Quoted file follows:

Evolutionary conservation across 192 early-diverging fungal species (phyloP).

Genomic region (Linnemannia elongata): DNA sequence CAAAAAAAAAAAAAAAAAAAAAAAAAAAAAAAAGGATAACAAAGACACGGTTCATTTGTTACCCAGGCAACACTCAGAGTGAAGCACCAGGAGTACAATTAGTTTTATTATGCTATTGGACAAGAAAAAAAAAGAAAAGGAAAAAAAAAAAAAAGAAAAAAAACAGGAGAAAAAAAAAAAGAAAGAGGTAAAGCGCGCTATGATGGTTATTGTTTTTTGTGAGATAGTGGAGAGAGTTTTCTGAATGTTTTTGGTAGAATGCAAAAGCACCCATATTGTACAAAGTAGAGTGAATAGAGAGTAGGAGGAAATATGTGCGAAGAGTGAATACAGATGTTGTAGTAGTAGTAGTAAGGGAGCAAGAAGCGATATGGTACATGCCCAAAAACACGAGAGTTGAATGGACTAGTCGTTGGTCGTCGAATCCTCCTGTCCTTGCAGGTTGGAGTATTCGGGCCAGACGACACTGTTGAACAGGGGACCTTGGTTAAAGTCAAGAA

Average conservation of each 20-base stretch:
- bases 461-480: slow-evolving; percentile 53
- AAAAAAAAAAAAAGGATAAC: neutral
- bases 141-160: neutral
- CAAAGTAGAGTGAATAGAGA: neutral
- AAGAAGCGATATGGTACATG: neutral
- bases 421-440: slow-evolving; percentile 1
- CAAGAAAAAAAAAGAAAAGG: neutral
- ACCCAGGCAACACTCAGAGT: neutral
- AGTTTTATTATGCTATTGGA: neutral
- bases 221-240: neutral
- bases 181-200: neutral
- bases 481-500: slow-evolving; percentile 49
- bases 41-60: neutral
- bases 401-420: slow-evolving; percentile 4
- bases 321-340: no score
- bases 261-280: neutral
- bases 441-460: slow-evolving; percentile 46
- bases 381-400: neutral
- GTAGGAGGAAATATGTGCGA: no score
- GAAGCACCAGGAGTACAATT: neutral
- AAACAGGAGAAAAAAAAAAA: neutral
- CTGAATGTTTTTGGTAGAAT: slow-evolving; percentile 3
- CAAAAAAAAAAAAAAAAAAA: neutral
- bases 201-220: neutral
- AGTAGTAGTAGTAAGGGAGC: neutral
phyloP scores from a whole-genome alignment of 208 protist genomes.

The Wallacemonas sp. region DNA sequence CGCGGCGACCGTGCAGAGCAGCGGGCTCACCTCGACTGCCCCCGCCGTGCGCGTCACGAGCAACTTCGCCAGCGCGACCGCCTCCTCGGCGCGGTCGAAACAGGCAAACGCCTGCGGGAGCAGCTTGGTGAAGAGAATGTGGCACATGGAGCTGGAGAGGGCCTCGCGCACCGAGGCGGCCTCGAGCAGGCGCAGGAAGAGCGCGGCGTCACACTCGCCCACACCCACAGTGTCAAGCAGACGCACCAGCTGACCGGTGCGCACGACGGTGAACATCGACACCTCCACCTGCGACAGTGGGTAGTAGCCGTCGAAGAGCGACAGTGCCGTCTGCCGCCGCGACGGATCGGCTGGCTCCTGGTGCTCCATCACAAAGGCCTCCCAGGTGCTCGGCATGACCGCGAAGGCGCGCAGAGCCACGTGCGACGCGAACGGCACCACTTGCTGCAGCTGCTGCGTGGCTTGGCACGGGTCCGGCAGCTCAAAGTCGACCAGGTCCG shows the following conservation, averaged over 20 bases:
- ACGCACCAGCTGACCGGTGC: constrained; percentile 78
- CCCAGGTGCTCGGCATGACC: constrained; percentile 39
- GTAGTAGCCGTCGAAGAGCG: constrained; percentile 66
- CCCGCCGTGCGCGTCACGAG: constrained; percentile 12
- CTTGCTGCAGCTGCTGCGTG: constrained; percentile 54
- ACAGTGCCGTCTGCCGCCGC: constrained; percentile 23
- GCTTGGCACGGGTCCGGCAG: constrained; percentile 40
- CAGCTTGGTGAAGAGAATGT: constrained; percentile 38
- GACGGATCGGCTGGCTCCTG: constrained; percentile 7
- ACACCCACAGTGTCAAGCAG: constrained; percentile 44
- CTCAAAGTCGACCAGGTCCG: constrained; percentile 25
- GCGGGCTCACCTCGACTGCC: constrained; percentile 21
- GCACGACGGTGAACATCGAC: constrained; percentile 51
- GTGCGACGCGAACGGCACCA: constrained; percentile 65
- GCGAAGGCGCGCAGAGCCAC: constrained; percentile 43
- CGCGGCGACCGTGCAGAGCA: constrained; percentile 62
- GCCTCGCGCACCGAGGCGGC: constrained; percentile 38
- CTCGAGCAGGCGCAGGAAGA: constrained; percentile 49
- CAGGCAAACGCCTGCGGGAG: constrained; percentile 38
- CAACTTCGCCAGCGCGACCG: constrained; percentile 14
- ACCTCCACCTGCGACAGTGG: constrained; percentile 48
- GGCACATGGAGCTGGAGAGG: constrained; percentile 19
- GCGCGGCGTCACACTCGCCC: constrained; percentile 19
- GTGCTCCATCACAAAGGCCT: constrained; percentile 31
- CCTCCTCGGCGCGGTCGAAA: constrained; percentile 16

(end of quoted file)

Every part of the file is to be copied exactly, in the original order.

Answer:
Evolutionary conservation across 192 early-diverging fungal species (phyloP).

Genomic region (Linnemannia elongata): DNA sequence CAAAAAAAAAAAAAAAAAAAAAAAAAAAAAAAAGGATAACAAAGACACGGTTCATTTGTTACCCAGGCAACACTCAGAGTGAAGCACCAGGAGTACAATTAGTTTTATTATGCTATTGGACAAGAAAAAAAAAGAAAAGGAAAAAAAAAAAAAAGAAAAAAAACAGGAGAAAAAAAAAAAGAAAGAGGTAAAGCGCGCTATGATGGTTATTGTTTTTTGTGAGATAGTGGAGAGAGTTTTCTGAATGTTTTTGGTAGAATGCAAAAGCACCCATATTGTACAAAGTAGAGTGAATAGAGAGTAGGAGGAAATATGTGCGAAGAGTGAATACAGATGTTGTAGTAGTAGTAGTAAGGGAGCAAGAAGCGATATGGTACATGCCCAAAAACACGAGAGTTGAATGGACTAGTCGTTGGTCGTCGAATCCTCCTGTCCTTGCAGGTTGGAGTATTCGGGCCAGACGACACTGTTGAACAGGGGACCTTGGTTAAAGTCAAGAA

Average conservation of each 20-base stretch:
- bases 461-480: slow-evolving; percentile 53
- AAAAAAAAAAAAAGGATAAC: neutral
- bases 141-160: neutral
- CAAAGTAGAGTGAATAGAGA: neutral
- AAGAAGCGATATGGTACATG: neutral
- bases 421-440: slow-evolving; percentile 1
- CAAGAAAAAAAAAGAAAAGG: neutral
- ACCCAGGCAACACTCAGAGT: neutral
- AGTTTTATTATGCTATTGGA: neutral
- bases 221-240: neutral
- bases 181-200: neutral
- bases 481-500: slow-evolving; percentile 49
- bases 41-60: neutral
- bases 401-420: slow-evolving; percentile 4
- bases 321-340: no score
- bases 261-280: neutral
- bases 441-460: slow-evolving; percentile 46
- bases 381-400: neutral
- GTAGGAGGAAATATGTGCGA: no score
- GAAGCACCAGGAGTACAATT: neutral
- AAACAGGAGAAAAAAAAAAA: neutral
- CTGAATGTTTTTGGTAGAAT: slow-evolving; percentile 3
- CAAAAAAAAAAAAAAAAAAA: neutral
- bases 201-220: neutral
- AGTAGTAGTAGTAAGGGAGC: neutral
phyloP scores from a whole-genome alignment of 208 protist genomes.

The Wallacemonas sp. region DNA sequence CGCGGCGACCGTGCAGAGCAGCGGGCTCACCTCGACTGCCCCCGCCGTGCGCGTCACGAGCAACTTCGCCAGCGCGACCGCCTCCTCGGCGCGGTCGAAACAGGCAAACGCCTGCGGGAGCAGCTTGGTGAAGAGAATGTGGCACATGGAGCTGGAGAGGGCCTCGCGCACCGAGGCGGCCTCGAGCAGGCGCAGGAAGAGCGCGGCGTCACACTCGCCCACACCCACAGTGTCAAGCAGACGCACCAGCTGACCGGTGCGCACGACGGTGAACATCGACACCTCCACCTGCGACAGTGGGTAGTAGCCGTCGAAGAGCGACAGTGCCGTCTGCCGCCGCGACGGATCGGCTGGCTCCTGGTGCTCCATCACAAAGGCCTCCCAGGTGCTCGGCATGACCGCGAAGGCGCGCAGAGCCACGTGCGACGCGAACGGCACCACTTGCTGCAGCTGCTGCGTGGCTTGGCACGGGTCCGGCAGCTCAAAGTCGACCAGGTCCG shows the following conservation, averaged over 20 bases:
- ACGCACCAGCTGACCGGTGC: constrained; percentile 78
- CCCAGGTGCTCGGCATGACC: constrained; percentile 39
- GTAGTAGCCGTCGAAGAGCG: constrained; percentile 66
- CCCGCCGTGCGCGTCACGAG: constrained; percentile 12
- CTTGCTGCAGCTGCTGCGTG: constrained; percentile 54
- ACAGTGCCGTCTGCCGCCGC: constrained; percentile 23
- GCTTGGCACGGGTCCGGCAG: constrained; percentile 40
- CAGCTTGGTGAAGAGAATGT: constrained; percentile 38
- GACGGATCGGCTGGCTCCTG: constrained; percentile 7
- ACACCCACAGTGTCAAGCAG: constrained; percentile 44
- CTCAAAGTCGACCAGGTCCG: constrained; percentile 25
- GCGGGCTCACCTCGACTGCC: constrained; percentile 21
- GCACGACGGTGAACATCGAC: constrained; percentile 51
- GTGCGACGCGAACGGCACCA: constrained; percentile 65
- GCGAAGGCGCGCAGAGCCAC: constrained; percentile 43
- CGCGGCGACCGTGCAGAGCA: constrained; percentile 62
- GCCTCGCGCACCGAGGCGGC: constrained; percentile 38
- CTCGAGCAGGCGCAGGAAGA: constrained; percentile 49
- CAGGCAAACGCCTGCGGGAG: constrained; percentile 38
- CAACTTCGCCAGCGCGACCG: constrained; percentile 14
- ACCTCCACCTGCGACAGTGG: constrained; percentile 48
- GGCACATGGAGCTGGAGAGG: constrained; percentile 19
- GCGCGGCGTCACACTCGCCC: constrained; percentile 19
- GTGCTCCATCACAAAGGCCT: constrained; percentile 31
- CCTCCTCGGCGCGGTCGAAA: constrained; percentile 16